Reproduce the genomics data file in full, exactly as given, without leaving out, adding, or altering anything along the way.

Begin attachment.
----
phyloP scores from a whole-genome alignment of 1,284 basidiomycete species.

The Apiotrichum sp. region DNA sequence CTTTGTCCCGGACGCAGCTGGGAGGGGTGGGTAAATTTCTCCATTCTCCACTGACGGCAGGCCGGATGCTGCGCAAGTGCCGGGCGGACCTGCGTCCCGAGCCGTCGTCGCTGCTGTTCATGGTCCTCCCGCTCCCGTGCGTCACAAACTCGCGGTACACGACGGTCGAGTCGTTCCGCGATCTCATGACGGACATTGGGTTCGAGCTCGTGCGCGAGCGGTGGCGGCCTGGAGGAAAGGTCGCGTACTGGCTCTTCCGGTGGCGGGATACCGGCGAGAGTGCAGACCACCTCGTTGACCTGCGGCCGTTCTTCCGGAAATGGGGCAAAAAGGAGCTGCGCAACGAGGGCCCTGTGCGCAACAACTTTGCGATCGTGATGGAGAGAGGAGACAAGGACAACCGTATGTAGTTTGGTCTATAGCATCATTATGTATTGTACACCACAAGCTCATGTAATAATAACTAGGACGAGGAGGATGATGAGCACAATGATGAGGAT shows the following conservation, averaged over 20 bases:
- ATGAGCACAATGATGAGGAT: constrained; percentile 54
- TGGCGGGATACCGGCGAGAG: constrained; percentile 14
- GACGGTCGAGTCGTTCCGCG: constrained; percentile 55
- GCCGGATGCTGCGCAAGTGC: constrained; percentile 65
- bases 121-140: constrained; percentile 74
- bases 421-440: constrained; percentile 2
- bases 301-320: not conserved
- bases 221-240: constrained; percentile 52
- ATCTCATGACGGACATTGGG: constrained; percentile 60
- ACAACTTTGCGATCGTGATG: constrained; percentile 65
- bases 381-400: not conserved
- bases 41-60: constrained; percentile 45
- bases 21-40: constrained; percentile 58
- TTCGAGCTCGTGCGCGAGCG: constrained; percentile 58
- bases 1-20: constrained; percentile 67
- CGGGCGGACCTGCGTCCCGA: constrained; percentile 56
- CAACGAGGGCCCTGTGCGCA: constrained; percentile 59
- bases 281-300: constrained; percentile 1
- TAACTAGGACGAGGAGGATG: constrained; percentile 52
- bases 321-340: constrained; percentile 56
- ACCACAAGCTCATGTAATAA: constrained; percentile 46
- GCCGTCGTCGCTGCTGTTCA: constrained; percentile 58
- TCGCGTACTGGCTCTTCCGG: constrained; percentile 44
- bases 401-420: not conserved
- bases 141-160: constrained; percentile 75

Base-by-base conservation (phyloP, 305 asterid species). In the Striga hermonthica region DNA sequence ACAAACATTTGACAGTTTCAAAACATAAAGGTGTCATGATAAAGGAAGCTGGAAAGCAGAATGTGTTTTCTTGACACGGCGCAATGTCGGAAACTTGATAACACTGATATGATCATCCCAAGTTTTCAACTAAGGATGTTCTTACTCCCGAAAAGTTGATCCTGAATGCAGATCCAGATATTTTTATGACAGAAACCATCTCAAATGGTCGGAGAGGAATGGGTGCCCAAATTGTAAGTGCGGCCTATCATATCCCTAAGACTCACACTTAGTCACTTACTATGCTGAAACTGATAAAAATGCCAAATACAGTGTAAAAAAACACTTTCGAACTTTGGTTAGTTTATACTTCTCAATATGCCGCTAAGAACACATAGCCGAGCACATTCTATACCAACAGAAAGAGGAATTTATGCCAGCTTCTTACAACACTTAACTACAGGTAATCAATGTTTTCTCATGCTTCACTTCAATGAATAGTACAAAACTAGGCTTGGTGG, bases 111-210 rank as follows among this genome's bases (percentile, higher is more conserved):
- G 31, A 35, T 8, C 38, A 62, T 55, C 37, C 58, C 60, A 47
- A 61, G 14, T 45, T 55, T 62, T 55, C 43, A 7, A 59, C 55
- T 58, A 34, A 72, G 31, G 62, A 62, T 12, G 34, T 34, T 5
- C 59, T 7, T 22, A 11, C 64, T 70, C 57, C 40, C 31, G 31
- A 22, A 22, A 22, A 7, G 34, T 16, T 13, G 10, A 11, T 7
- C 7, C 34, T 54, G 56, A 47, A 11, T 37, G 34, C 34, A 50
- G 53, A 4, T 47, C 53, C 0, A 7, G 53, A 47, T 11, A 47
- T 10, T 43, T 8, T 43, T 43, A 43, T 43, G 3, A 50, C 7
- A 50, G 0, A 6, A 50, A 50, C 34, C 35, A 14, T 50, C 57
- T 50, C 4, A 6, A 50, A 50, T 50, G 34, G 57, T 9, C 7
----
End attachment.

phyloP scores from a whole-genome alignment of 1,284 basidiomycete species.

The Apiotrichum sp. region DNA sequence CTTTGTCCCGGACGCAGCTGGGAGGGGTGGGTAAATTTCTCCATTCTCCACTGACGGCAGGCCGGATGCTGCGCAAGTGCCGGGCGGACCTGCGTCCCGAGCCGTCGTCGCTGCTGTTCATGGTCCTCCCGCTCCCGTGCGTCACAAACTCGCGGTACACGACGGTCGAGTCGTTCCGCGATCTCATGACGGACATTGGGTTCGAGCTCGTGCGCGAGCGGTGGCGGCCTGGAGGAAAGGTCGCGTACTGGCTCTTCCGGTGGCGGGATACCGGCGAGAGTGCAGACCACCTCGTTGACCTGCGGCCGTTCTTCCGGAAATGGGGCAAAAAGGAGCTGCGCAACGAGGGCCCTGTGCGCAACAACTTTGCGATCGTGATGGAGAGAGGAGACAAGGACAACCGTATGTAGTTTGGTCTATAGCATCATTATGTATTGTACACCACAAGCTCATGTAATAATAACTAGGACGAGGAGGATGATGAGCACAATGATGAGGAT shows the following conservation, averaged over 20 bases:
- ATGAGCACAATGATGAGGAT: constrained; percentile 54
- TGGCGGGATACCGGCGAGAG: constrained; percentile 14
- GACGGTCGAGTCGTTCCGCG: constrained; percentile 55
- GCCGGATGCTGCGCAAGTGC: constrained; percentile 65
- bases 121-140: constrained; percentile 74
- bases 421-440: constrained; percentile 2
- bases 301-320: not conserved
- bases 221-240: constrained; percentile 52
- ATCTCATGACGGACATTGGG: constrained; percentile 60
- ACAACTTTGCGATCGTGATG: constrained; percentile 65
- bases 381-400: not conserved
- bases 41-60: constrained; percentile 45
- bases 21-40: constrained; percentile 58
- TTCGAGCTCGTGCGCGAGCG: constrained; percentile 58
- bases 1-20: constrained; percentile 67
- CGGGCGGACCTGCGTCCCGA: constrained; percentile 56
- CAACGAGGGCCCTGTGCGCA: constrained; percentile 59
- bases 281-300: constrained; percentile 1
- TAACTAGGACGAGGAGGATG: constrained; percentile 52
- bases 321-340: constrained; percentile 56
- ACCACAAGCTCATGTAATAA: constrained; percentile 46
- GCCGTCGTCGCTGCTGTTCA: constrained; percentile 58
- TCGCGTACTGGCTCTTCCGG: constrained; percentile 44
- bases 401-420: not conserved
- bases 141-160: constrained; percentile 75

Base-by-base conservation (phyloP, 305 asterid species). In the Striga hermonthica region DNA sequence ACAAACATTTGACAGTTTCAAAACATAAAGGTGTCATGATAAAGGAAGCTGGAAAGCAGAATGTGTTTTCTTGACACGGCGCAATGTCGGAAACTTGATAACACTGATATGATCATCCCAAGTTTTCAACTAAGGATGTTCTTACTCCCGAAAAGTTGATCCTGAATGCAGATCCAGATATTTTTATGACAGAAACCATCTCAAATGGTCGGAGAGGAATGGGTGCCCAAATTGTAAGTGCGGCCTATCATATCCCTAAGACTCACACTTAGTCACTTACTATGCTGAAACTGATAAAAATGCCAAATACAGTGTAAAAAAACACTTTCGAACTTTGGTTAGTTTATACTTCTCAATATGCCGCTAAGAACACATAGCCGAGCACATTCTATACCAACAGAAAGAGGAATTTATGCCAGCTTCTTACAACACTTAACTACAGGTAATCAATGTTTTCTCATGCTTCACTTCAATGAATAGTACAAAACTAGGCTTGGTGG, bases 111-210 rank as follows among this genome's bases (percentile, higher is more conserved):
- G 31, A 35, T 8, C 38, A 62, T 55, C 37, C 58, C 60, A 47
- A 61, G 14, T 45, T 55, T 62, T 55, C 43, A 7, A 59, C 55
- T 58, A 34, A 72, G 31, G 62, A 62, T 12, G 34, T 34, T 5
- C 59, T 7, T 22, A 11, C 64, T 70, C 57, C 40, C 31, G 31
- A 22, A 22, A 22, A 7, G 34, T 16, T 13, G 10, A 11, T 7
- C 7, C 34, T 54, G 56, A 47, A 11, T 37, G 34, C 34, A 50
- G 53, A 4, T 47, C 53, C 0, A 7, G 53, A 47, T 11, A 47
- T 10, T 43, T 8, T 43, T 43, A 43, T 43, G 3, A 50, C 7
- A 50, G 0, A 6, A 50, A 50, C 34, C 35, A 14, T 50, C 57
- T 50, C 4, A 6, A 50, A 50, T 50, G 34, G 57, T 9, C 7